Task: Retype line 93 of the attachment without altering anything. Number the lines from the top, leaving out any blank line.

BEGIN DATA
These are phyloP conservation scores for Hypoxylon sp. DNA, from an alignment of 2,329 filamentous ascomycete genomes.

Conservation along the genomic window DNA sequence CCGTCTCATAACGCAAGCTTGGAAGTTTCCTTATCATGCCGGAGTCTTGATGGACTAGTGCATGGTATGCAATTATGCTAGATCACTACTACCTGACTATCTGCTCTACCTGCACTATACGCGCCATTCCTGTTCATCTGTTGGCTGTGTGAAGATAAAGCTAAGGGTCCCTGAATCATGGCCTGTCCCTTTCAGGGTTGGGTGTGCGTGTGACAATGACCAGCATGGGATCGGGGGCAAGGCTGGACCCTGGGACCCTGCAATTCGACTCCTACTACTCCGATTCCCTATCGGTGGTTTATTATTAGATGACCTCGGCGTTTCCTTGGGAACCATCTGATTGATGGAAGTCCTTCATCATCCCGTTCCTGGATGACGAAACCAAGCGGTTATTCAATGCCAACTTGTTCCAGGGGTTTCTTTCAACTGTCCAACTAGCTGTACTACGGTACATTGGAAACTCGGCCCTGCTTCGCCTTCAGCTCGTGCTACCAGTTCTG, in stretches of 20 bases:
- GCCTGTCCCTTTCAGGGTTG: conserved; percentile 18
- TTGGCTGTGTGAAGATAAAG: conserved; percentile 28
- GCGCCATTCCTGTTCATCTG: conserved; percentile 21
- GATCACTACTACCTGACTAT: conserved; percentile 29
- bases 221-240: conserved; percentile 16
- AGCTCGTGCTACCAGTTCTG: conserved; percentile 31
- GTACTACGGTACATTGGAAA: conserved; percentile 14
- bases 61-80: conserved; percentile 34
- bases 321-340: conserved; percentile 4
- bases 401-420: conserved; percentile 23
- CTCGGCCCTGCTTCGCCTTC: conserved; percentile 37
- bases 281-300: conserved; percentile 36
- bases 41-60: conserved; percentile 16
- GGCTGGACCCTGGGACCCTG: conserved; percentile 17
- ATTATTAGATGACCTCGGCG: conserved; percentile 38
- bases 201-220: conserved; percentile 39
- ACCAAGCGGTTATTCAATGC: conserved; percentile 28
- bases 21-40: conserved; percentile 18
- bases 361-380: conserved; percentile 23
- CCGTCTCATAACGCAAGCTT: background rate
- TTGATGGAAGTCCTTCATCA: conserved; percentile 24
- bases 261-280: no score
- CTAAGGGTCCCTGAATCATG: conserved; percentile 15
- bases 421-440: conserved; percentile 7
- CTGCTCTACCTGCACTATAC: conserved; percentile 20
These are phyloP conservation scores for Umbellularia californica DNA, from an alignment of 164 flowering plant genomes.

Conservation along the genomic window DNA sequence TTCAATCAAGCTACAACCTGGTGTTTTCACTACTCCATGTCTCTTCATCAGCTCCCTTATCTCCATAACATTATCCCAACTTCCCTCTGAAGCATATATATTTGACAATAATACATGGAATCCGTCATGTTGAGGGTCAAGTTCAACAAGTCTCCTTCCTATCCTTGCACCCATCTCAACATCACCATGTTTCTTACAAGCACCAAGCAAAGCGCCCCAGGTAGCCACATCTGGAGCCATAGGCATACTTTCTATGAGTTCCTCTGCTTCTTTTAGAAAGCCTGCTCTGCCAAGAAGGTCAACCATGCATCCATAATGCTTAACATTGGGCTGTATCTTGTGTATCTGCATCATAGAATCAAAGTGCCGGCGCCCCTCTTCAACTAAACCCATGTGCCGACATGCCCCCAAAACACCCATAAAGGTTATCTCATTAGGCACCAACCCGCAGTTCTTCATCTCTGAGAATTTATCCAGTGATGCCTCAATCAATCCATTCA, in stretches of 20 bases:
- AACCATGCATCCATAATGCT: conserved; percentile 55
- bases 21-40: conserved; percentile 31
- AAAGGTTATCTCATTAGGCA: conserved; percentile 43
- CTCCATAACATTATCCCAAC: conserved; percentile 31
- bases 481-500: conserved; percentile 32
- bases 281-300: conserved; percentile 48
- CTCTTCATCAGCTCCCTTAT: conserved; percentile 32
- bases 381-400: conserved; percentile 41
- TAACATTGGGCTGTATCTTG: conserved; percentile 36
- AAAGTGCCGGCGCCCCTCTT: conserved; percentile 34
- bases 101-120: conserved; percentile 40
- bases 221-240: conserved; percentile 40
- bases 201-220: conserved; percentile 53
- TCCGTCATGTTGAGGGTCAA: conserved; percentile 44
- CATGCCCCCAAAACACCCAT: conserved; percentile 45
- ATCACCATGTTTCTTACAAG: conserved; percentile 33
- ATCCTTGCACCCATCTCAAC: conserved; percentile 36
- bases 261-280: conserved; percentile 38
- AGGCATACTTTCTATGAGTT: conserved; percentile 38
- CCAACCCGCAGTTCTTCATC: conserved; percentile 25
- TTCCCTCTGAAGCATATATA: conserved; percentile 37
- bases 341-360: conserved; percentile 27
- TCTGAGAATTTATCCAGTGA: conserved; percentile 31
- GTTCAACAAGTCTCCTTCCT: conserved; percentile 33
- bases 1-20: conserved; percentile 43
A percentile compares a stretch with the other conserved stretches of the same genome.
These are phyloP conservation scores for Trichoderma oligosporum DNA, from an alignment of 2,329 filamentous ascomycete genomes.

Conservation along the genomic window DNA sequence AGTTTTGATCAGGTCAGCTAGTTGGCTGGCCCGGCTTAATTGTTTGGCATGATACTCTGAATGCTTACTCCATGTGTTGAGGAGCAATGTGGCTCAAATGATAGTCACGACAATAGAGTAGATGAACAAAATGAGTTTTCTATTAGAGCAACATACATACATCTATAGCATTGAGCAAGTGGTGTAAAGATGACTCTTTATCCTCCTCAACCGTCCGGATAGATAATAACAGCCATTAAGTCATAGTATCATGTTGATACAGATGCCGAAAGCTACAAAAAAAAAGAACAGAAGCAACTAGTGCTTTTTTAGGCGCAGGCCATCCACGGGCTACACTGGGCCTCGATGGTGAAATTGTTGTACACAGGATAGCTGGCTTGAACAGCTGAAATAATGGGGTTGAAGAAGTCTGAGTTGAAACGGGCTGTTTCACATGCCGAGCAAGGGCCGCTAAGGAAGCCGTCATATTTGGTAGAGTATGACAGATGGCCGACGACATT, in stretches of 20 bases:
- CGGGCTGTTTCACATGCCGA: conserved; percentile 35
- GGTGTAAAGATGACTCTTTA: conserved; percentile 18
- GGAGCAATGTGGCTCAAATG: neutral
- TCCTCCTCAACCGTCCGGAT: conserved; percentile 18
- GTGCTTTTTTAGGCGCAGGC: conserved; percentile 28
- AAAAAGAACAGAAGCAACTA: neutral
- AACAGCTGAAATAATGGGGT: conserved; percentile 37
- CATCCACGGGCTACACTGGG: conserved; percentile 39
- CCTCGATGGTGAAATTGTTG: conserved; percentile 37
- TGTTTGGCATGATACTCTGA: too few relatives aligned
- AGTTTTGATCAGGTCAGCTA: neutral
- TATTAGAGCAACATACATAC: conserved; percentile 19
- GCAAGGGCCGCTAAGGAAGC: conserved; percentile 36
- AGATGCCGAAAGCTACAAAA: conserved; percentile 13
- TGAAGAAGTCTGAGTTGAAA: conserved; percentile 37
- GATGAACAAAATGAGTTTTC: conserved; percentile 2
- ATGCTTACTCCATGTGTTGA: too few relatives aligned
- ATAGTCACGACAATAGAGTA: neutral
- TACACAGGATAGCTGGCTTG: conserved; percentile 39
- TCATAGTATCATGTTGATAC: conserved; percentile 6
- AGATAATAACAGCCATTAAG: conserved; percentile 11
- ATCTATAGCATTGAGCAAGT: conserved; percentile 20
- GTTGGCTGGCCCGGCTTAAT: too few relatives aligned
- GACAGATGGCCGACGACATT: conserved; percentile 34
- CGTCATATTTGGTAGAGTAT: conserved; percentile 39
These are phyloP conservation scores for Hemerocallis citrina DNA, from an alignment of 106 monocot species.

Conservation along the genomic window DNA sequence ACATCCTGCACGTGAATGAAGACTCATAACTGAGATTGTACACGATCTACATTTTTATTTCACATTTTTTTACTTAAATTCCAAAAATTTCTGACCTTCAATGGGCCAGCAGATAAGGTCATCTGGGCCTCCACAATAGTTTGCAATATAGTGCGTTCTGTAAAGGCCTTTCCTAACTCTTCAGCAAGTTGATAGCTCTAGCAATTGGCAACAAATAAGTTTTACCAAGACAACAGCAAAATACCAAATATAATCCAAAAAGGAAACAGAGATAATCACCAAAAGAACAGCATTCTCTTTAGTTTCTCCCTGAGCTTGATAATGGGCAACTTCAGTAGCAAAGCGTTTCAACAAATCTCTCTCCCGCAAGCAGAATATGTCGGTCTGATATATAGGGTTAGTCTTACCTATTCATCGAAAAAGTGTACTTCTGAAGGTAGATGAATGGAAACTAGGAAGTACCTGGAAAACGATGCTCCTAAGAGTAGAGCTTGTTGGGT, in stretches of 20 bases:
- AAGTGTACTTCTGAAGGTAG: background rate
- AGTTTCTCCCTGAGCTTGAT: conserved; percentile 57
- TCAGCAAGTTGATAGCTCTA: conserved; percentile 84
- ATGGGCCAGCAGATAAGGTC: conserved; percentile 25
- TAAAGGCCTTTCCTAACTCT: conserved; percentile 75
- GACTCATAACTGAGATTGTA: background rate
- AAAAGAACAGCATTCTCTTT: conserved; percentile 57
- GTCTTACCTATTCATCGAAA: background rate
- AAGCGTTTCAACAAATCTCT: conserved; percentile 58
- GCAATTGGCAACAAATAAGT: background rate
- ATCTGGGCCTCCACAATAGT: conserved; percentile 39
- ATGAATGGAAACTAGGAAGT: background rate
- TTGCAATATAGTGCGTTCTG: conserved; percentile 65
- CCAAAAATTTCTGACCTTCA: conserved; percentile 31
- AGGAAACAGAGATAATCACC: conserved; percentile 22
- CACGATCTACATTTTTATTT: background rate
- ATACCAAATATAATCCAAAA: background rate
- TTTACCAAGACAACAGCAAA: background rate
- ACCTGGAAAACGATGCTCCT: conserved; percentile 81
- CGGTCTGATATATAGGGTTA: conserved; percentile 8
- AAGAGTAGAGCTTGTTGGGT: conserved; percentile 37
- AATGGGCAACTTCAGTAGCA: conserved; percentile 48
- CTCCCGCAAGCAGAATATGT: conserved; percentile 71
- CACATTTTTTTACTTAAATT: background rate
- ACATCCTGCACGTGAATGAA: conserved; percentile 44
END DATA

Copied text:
- AAGCGTTTCAACAAATCTCT: conserved; percentile 58